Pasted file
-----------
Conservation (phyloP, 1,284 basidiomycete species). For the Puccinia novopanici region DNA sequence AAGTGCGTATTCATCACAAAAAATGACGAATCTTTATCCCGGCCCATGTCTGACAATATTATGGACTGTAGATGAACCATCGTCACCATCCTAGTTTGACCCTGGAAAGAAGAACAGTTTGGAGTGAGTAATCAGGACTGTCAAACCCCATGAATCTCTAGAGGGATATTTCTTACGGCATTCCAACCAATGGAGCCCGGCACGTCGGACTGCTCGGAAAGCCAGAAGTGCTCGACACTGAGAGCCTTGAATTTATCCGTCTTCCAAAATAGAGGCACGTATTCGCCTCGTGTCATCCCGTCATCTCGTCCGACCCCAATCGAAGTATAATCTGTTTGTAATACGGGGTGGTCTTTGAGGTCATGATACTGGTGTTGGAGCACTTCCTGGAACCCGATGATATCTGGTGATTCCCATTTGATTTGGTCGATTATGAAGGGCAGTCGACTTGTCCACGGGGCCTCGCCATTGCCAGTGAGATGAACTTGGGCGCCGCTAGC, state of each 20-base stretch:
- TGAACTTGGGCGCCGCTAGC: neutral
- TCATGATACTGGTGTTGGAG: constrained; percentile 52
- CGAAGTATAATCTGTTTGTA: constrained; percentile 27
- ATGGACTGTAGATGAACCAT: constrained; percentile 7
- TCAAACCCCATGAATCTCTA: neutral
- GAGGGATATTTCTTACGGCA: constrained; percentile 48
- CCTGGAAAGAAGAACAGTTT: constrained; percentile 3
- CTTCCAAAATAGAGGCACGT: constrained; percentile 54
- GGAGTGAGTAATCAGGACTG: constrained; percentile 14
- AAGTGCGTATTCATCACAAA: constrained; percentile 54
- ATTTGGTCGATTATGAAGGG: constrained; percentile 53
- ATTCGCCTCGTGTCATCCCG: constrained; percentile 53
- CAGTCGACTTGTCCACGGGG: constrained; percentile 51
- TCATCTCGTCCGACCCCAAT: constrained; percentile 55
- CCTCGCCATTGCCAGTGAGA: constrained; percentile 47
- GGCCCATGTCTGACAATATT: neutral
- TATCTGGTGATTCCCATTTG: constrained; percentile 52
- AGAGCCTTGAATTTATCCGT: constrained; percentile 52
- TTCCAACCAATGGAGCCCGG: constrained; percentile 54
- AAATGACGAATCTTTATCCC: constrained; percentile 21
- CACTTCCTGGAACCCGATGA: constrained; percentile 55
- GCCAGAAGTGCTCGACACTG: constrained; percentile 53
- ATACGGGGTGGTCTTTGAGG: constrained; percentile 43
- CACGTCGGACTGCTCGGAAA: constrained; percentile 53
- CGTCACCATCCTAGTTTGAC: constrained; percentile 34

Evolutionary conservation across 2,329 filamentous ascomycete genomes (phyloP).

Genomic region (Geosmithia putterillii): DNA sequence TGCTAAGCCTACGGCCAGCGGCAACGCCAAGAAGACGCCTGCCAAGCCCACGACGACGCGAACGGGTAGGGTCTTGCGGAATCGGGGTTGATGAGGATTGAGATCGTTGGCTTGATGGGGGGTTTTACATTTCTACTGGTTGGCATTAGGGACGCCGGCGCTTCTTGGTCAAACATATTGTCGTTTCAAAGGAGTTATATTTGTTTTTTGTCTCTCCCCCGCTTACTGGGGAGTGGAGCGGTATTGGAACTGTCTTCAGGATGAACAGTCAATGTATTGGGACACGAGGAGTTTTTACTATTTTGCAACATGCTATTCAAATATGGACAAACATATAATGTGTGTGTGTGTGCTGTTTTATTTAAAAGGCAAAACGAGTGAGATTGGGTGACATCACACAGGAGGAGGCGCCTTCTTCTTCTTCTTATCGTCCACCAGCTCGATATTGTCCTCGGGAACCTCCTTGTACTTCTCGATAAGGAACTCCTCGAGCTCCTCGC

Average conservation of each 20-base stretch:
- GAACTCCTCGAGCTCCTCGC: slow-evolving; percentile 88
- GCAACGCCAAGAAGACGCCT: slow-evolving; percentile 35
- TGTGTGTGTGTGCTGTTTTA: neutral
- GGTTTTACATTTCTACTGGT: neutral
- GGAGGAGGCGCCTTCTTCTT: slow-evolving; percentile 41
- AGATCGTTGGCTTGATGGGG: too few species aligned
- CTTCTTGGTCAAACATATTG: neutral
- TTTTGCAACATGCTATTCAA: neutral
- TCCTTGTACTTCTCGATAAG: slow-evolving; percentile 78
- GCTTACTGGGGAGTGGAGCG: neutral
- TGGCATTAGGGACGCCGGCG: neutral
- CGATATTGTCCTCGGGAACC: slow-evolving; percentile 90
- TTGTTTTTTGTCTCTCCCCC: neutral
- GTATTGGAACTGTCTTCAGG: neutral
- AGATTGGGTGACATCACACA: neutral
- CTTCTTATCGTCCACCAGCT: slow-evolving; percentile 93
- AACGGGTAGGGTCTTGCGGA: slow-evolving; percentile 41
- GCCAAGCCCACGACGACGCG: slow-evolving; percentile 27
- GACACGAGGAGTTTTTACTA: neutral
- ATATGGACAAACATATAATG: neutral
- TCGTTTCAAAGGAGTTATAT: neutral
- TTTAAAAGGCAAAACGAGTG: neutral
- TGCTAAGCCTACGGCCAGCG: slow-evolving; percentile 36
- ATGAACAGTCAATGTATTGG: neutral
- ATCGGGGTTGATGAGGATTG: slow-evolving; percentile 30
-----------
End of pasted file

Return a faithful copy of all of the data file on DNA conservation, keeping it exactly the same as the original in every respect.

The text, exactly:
Conservation (phyloP, 1,284 basidiomycete species). For the Puccinia novopanici region DNA sequence AAGTGCGTATTCATCACAAAAAATGACGAATCTTTATCCCGGCCCATGTCTGACAATATTATGGACTGTAGATGAACCATCGTCACCATCCTAGTTTGACCCTGGAAAGAAGAACAGTTTGGAGTGAGTAATCAGGACTGTCAAACCCCATGAATCTCTAGAGGGATATTTCTTACGGCATTCCAACCAATGGAGCCCGGCACGTCGGACTGCTCGGAAAGCCAGAAGTGCTCGACACTGAGAGCCTTGAATTTATCCGTCTTCCAAAATAGAGGCACGTATTCGCCTCGTGTCATCCCGTCATCTCGTCCGACCCCAATCGAAGTATAATCTGTTTGTAATACGGGGTGGTCTTTGAGGTCATGATACTGGTGTTGGAGCACTTCCTGGAACCCGATGATATCTGGTGATTCCCATTTGATTTGGTCGATTATGAAGGGCAGTCGACTTGTCCACGGGGCCTCGCCATTGCCAGTGAGATGAACTTGGGCGCCGCTAGC, state of each 20-base stretch:
- TGAACTTGGGCGCCGCTAGC: neutral
- TCATGATACTGGTGTTGGAG: constrained; percentile 52
- CGAAGTATAATCTGTTTGTA: constrained; percentile 27
- ATGGACTGTAGATGAACCAT: constrained; percentile 7
- TCAAACCCCATGAATCTCTA: neutral
- GAGGGATATTTCTTACGGCA: constrained; percentile 48
- CCTGGAAAGAAGAACAGTTT: constrained; percentile 3
- CTTCCAAAATAGAGGCACGT: constrained; percentile 54
- GGAGTGAGTAATCAGGACTG: constrained; percentile 14
- AAGTGCGTATTCATCACAAA: constrained; percentile 54
- ATTTGGTCGATTATGAAGGG: constrained; percentile 53
- ATTCGCCTCGTGTCATCCCG: constrained; percentile 53
- CAGTCGACTTGTCCACGGGG: constrained; percentile 51
- TCATCTCGTCCGACCCCAAT: constrained; percentile 55
- CCTCGCCATTGCCAGTGAGA: constrained; percentile 47
- GGCCCATGTCTGACAATATT: neutral
- TATCTGGTGATTCCCATTTG: constrained; percentile 52
- AGAGCCTTGAATTTATCCGT: constrained; percentile 52
- TTCCAACCAATGGAGCCCGG: constrained; percentile 54
- AAATGACGAATCTTTATCCC: constrained; percentile 21
- CACTTCCTGGAACCCGATGA: constrained; percentile 55
- GCCAGAAGTGCTCGACACTG: constrained; percentile 53
- ATACGGGGTGGTCTTTGAGG: constrained; percentile 43
- CACGTCGGACTGCTCGGAAA: constrained; percentile 53
- CGTCACCATCCTAGTTTGAC: constrained; percentile 34

Evolutionary conservation across 2,329 filamentous ascomycete genomes (phyloP).

Genomic region (Geosmithia putterillii): DNA sequence TGCTAAGCCTACGGCCAGCGGCAACGCCAAGAAGACGCCTGCCAAGCCCACGACGACGCGAACGGGTAGGGTCTTGCGGAATCGGGGTTGATGAGGATTGAGATCGTTGGCTTGATGGGGGGTTTTACATTTCTACTGGTTGGCATTAGGGACGCCGGCGCTTCTTGGTCAAACATATTGTCGTTTCAAAGGAGTTATATTTGTTTTTTGTCTCTCCCCCGCTTACTGGGGAGTGGAGCGGTATTGGAACTGTCTTCAGGATGAACAGTCAATGTATTGGGACACGAGGAGTTTTTACTATTTTGCAACATGCTATTCAAATATGGACAAACATATAATGTGTGTGTGTGTGCTGTTTTATTTAAAAGGCAAAACGAGTGAGATTGGGTGACATCACACAGGAGGAGGCGCCTTCTTCTTCTTCTTATCGTCCACCAGCTCGATATTGTCCTCGGGAACCTCCTTGTACTTCTCGATAAGGAACTCCTCGAGCTCCTCGC

Average conservation of each 20-base stretch:
- GAACTCCTCGAGCTCCTCGC: slow-evolving; percentile 88
- GCAACGCCAAGAAGACGCCT: slow-evolving; percentile 35
- TGTGTGTGTGTGCTGTTTTA: neutral
- GGTTTTACATTTCTACTGGT: neutral
- GGAGGAGGCGCCTTCTTCTT: slow-evolving; percentile 41
- AGATCGTTGGCTTGATGGGG: too few species aligned
- CTTCTTGGTCAAACATATTG: neutral
- TTTTGCAACATGCTATTCAA: neutral
- TCCTTGTACTTCTCGATAAG: slow-evolving; percentile 78
- GCTTACTGGGGAGTGGAGCG: neutral
- TGGCATTAGGGACGCCGGCG: neutral
- CGATATTGTCCTCGGGAACC: slow-evolving; percentile 90
- TTGTTTTTTGTCTCTCCCCC: neutral
- GTATTGGAACTGTCTTCAGG: neutral
- AGATTGGGTGACATCACACA: neutral
- CTTCTTATCGTCCACCAGCT: slow-evolving; percentile 93
- AACGGGTAGGGTCTTGCGGA: slow-evolving; percentile 41
- GCCAAGCCCACGACGACGCG: slow-evolving; percentile 27
- GACACGAGGAGTTTTTACTA: neutral
- ATATGGACAAACATATAATG: neutral
- TCGTTTCAAAGGAGTTATAT: neutral
- TTTAAAAGGCAAAACGAGTG: neutral
- TGCTAAGCCTACGGCCAGCG: slow-evolving; percentile 36
- ATGAACAGTCAATGTATTGG: neutral
- ATCGGGGTTGATGAGGATTG: slow-evolving; percentile 30